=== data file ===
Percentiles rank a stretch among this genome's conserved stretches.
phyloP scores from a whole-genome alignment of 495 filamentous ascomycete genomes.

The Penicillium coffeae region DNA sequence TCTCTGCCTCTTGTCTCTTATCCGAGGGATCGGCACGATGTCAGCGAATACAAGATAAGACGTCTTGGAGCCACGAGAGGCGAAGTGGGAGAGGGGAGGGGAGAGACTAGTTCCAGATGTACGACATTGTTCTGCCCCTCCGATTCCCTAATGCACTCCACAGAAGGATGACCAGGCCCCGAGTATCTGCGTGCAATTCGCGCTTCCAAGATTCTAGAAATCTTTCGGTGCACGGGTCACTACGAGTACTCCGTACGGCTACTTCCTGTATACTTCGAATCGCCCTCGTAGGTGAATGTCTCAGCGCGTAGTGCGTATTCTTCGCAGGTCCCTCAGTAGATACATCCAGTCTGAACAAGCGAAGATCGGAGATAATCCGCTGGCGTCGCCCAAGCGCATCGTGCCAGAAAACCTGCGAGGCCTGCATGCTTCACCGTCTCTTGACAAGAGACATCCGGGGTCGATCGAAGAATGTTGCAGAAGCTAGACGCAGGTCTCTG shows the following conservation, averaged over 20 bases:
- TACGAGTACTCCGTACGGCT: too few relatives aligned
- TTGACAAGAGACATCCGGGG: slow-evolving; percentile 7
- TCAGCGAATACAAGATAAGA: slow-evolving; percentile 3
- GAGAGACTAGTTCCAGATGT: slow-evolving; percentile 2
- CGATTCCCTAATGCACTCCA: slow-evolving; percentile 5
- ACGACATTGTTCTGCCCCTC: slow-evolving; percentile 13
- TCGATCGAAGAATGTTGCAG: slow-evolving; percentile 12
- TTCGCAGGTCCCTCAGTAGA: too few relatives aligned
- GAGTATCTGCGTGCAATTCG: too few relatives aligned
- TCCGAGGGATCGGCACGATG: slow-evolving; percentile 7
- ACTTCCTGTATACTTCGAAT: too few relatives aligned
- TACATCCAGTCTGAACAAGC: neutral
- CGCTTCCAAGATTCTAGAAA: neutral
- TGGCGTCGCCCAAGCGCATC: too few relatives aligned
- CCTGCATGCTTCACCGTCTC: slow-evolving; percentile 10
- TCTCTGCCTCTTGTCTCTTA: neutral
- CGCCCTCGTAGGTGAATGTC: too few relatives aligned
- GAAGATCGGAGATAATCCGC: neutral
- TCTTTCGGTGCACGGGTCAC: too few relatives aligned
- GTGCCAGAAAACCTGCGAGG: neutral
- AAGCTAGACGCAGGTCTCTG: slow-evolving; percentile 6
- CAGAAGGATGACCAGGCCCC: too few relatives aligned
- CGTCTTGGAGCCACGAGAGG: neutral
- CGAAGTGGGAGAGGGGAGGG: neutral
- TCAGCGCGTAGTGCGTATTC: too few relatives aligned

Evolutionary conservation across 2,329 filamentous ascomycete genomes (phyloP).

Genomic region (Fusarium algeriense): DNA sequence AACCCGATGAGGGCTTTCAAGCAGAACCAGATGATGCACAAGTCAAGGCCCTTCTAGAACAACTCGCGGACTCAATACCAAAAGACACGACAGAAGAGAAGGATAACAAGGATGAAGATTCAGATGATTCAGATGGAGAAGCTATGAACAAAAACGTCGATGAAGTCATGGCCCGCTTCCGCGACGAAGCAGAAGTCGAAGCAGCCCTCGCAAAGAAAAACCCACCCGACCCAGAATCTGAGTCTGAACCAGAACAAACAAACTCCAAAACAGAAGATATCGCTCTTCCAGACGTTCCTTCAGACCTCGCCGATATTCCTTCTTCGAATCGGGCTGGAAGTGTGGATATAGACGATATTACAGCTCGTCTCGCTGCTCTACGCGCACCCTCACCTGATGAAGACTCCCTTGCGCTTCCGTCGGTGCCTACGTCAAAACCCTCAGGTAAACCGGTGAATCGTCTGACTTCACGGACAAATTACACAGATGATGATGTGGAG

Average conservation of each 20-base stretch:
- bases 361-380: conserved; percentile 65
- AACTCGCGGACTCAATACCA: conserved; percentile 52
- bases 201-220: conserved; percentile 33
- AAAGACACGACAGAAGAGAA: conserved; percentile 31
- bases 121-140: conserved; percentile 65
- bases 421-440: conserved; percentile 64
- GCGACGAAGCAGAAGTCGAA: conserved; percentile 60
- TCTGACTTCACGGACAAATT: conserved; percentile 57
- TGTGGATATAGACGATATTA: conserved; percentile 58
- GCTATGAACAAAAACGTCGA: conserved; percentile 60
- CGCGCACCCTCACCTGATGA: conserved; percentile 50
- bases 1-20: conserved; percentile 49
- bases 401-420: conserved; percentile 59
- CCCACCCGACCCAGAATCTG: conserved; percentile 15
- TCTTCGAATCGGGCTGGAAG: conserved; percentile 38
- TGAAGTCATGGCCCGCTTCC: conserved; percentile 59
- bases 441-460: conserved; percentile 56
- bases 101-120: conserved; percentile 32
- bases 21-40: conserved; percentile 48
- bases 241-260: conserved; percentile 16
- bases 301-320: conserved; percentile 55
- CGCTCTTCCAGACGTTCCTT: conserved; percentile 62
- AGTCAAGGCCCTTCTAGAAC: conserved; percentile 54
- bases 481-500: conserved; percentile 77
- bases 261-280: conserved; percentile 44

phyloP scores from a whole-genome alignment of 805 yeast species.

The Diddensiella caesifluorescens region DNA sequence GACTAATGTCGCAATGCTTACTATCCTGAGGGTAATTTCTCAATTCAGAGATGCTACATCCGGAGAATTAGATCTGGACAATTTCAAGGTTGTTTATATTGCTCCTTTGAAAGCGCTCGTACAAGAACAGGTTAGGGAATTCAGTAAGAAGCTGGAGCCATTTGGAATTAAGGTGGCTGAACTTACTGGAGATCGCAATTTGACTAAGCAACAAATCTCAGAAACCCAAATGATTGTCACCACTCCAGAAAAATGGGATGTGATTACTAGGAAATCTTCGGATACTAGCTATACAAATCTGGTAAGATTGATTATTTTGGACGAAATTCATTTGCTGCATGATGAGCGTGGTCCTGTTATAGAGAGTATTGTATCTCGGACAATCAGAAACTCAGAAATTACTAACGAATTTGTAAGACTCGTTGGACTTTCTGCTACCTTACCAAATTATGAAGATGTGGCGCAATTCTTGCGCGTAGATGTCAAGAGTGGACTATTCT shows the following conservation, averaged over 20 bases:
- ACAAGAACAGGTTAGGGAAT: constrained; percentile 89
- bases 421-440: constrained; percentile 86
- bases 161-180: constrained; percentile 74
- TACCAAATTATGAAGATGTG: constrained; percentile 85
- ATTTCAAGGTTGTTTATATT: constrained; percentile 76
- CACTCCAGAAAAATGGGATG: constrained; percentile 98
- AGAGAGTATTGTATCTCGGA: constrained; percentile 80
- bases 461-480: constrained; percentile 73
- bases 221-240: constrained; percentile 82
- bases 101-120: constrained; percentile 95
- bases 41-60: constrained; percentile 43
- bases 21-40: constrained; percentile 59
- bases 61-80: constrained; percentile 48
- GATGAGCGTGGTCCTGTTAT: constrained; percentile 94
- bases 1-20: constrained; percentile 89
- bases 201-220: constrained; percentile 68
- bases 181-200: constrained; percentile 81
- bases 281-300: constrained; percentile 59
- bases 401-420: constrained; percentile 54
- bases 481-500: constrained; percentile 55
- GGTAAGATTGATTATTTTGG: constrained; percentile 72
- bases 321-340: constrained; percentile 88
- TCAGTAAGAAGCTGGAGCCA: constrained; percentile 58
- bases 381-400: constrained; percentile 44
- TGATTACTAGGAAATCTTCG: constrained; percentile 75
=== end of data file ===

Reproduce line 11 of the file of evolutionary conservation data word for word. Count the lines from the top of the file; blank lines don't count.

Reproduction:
- TTCGCAGGTCCCTCAGTAGA: too few relatives aligned